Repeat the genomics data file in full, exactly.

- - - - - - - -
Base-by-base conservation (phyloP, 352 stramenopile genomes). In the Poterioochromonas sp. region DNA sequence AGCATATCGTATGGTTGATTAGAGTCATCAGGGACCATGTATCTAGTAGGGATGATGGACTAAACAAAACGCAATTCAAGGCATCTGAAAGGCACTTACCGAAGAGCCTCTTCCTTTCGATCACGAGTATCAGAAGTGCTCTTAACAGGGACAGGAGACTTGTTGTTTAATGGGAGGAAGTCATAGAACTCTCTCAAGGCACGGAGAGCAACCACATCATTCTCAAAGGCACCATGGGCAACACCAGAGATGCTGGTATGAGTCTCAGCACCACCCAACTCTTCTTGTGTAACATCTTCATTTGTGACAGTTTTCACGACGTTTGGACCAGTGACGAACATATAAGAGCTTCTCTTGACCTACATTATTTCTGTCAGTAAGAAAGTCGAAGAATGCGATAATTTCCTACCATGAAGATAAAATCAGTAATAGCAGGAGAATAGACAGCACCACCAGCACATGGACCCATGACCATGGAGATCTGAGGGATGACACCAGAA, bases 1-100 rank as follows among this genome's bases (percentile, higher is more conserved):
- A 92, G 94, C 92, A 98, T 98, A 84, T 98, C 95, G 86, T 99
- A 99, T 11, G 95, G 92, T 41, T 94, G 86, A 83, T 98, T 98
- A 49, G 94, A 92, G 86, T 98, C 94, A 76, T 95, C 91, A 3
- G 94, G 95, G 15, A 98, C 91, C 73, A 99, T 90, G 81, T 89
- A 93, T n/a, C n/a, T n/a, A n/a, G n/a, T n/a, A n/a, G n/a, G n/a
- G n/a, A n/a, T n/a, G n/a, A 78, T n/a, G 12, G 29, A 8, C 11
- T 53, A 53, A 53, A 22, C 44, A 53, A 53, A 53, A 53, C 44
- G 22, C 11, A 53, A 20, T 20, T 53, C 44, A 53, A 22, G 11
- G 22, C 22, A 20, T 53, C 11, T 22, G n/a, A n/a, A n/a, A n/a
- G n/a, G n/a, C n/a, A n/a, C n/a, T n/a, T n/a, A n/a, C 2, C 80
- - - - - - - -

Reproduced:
Base-by-base conservation (phyloP, 352 stramenopile genomes). In the Poterioochromonas sp. region DNA sequence AGCATATCGTATGGTTGATTAGAGTCATCAGGGACCATGTATCTAGTAGGGATGATGGACTAAACAAAACGCAATTCAAGGCATCTGAAAGGCACTTACCGAAGAGCCTCTTCCTTTCGATCACGAGTATCAGAAGTGCTCTTAACAGGGACAGGAGACTTGTTGTTTAATGGGAGGAAGTCATAGAACTCTCTCAAGGCACGGAGAGCAACCACATCATTCTCAAAGGCACCATGGGCAACACCAGAGATGCTGGTATGAGTCTCAGCACCACCCAACTCTTCTTGTGTAACATCTTCATTTGTGACAGTTTTCACGACGTTTGGACCAGTGACGAACATATAAGAGCTTCTCTTGACCTACATTATTTCTGTCAGTAAGAAAGTCGAAGAATGCGATAATTTCCTACCATGAAGATAAAATCAGTAATAGCAGGAGAATAGACAGCACCACCAGCACATGGACCCATGACCATGGAGATCTGAGGGATGACACCAGAA, bases 1-100 rank as follows among this genome's bases (percentile, higher is more conserved):
- A 92, G 94, C 92, A 98, T 98, A 84, T 98, C 95, G 86, T 99
- A 99, T 11, G 95, G 92, T 41, T 94, G 86, A 83, T 98, T 98
- A 49, G 94, A 92, G 86, T 98, C 94, A 76, T 95, C 91, A 3
- G 94, G 95, G 15, A 98, C 91, C 73, A 99, T 90, G 81, T 89
- A 93, T n/a, C n/a, T n/a, A n/a, G n/a, T n/a, A n/a, G n/a, G n/a
- G n/a, A n/a, T n/a, G n/a, A 78, T n/a, G 12, G 29, A 8, C 11
- T 53, A 53, A 53, A 22, C 44, A 53, A 53, A 53, A 53, C 44
- G 22, C 11, A 53, A 20, T 20, T 53, C 44, A 53, A 22, G 11
- G 22, C 22, A 20, T 53, C 11, T 22, G n/a, A n/a, A n/a, A n/a
- G n/a, G n/a, C n/a, A n/a, C n/a, T n/a, T n/a, A n/a, C 2, C 80